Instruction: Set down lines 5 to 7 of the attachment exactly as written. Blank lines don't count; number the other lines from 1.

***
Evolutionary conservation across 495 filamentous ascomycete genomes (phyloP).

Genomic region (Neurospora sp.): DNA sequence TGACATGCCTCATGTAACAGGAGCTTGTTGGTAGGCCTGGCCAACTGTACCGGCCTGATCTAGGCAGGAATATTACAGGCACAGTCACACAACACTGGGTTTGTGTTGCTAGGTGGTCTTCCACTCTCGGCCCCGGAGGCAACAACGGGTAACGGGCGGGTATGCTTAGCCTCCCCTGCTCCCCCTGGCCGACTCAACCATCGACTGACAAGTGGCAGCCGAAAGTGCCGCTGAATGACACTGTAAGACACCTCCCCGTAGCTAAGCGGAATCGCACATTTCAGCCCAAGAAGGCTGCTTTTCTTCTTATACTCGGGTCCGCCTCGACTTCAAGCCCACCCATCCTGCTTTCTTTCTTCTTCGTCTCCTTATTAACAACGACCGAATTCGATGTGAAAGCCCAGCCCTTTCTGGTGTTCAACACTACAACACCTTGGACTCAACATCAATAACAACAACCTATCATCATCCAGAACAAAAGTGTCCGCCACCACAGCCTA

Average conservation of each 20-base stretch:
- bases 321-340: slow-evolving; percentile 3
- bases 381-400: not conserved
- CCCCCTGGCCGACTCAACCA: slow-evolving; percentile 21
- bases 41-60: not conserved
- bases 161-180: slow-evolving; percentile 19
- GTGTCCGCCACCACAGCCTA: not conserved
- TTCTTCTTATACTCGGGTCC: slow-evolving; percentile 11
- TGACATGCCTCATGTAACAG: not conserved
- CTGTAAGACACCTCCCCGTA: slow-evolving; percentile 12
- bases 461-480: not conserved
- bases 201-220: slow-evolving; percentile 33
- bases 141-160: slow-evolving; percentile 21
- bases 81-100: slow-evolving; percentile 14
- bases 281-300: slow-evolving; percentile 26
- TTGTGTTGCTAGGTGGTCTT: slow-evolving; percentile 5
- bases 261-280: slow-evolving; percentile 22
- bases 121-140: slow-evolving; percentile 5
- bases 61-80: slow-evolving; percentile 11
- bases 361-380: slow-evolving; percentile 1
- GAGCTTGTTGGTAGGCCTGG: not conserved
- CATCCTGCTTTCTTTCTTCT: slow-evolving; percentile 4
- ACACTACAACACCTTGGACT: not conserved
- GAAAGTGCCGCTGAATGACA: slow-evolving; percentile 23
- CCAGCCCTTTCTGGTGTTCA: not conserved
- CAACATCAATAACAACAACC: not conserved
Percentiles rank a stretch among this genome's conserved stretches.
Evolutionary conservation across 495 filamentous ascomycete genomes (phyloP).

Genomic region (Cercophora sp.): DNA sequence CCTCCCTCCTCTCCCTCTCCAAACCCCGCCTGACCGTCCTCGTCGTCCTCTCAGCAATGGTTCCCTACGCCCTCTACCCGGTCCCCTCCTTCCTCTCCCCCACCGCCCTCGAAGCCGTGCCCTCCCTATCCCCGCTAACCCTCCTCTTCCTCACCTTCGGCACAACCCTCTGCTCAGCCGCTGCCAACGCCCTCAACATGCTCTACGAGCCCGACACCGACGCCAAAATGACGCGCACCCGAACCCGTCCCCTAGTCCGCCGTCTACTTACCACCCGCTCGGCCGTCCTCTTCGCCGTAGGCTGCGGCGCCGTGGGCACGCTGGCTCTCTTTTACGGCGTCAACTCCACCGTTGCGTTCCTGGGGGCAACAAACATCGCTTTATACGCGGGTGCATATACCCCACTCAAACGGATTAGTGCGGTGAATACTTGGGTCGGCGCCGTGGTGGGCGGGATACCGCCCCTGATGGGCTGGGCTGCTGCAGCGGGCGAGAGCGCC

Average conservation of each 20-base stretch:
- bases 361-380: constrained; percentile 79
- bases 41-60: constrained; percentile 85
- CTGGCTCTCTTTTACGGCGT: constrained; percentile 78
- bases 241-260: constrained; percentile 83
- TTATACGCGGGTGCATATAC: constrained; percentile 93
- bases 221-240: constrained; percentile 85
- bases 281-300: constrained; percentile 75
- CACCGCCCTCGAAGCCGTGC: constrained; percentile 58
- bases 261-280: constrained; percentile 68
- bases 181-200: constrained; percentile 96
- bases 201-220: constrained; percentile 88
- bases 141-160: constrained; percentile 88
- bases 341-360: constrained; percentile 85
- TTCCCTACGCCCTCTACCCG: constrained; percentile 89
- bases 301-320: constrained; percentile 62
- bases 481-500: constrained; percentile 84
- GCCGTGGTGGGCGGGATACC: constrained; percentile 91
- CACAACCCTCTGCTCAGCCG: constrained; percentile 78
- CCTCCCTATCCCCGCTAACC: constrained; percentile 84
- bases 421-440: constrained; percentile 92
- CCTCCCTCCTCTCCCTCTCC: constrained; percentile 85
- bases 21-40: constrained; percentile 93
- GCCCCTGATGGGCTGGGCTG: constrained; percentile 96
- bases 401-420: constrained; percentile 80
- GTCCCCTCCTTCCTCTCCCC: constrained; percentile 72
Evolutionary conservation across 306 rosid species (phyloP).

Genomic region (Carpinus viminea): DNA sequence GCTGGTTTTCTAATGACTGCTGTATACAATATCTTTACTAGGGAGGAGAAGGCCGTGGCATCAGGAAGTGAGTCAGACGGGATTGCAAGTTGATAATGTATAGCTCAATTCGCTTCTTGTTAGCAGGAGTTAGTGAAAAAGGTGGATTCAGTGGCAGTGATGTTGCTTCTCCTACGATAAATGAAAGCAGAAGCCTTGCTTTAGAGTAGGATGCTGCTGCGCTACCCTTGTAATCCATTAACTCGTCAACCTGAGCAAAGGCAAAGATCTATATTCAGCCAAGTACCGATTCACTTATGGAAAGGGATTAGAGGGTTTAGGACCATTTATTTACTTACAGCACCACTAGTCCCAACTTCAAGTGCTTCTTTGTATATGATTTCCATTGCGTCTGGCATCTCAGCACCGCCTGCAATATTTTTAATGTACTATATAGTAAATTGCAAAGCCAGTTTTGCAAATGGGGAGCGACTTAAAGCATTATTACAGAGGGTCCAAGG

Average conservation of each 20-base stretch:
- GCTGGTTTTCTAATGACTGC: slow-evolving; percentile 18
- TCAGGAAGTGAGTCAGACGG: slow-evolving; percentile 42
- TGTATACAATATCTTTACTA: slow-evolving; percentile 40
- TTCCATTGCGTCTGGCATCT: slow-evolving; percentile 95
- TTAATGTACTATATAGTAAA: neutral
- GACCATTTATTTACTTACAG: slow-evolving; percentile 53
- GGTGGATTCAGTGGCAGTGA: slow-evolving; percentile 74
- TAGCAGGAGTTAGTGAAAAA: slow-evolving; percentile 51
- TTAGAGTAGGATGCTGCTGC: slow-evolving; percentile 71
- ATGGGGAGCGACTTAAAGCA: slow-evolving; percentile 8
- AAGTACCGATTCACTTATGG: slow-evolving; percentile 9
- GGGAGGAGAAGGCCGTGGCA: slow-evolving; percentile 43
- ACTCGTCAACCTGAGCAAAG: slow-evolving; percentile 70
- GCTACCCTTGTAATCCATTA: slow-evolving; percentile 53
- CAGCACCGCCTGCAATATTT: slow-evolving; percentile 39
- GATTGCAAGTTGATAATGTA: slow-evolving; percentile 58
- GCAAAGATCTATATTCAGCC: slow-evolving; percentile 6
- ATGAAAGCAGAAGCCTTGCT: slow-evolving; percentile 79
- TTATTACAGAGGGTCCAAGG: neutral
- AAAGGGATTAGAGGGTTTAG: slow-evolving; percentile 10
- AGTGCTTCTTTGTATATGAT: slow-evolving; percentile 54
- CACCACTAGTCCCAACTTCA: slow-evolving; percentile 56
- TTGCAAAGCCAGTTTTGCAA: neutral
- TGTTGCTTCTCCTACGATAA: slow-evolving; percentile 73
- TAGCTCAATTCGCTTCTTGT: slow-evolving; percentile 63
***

- bases 381-400: not conserved
- CCCCCTGGCCGACTCAACCA: slow-evolving; percentile 21
- bases 41-60: not conserved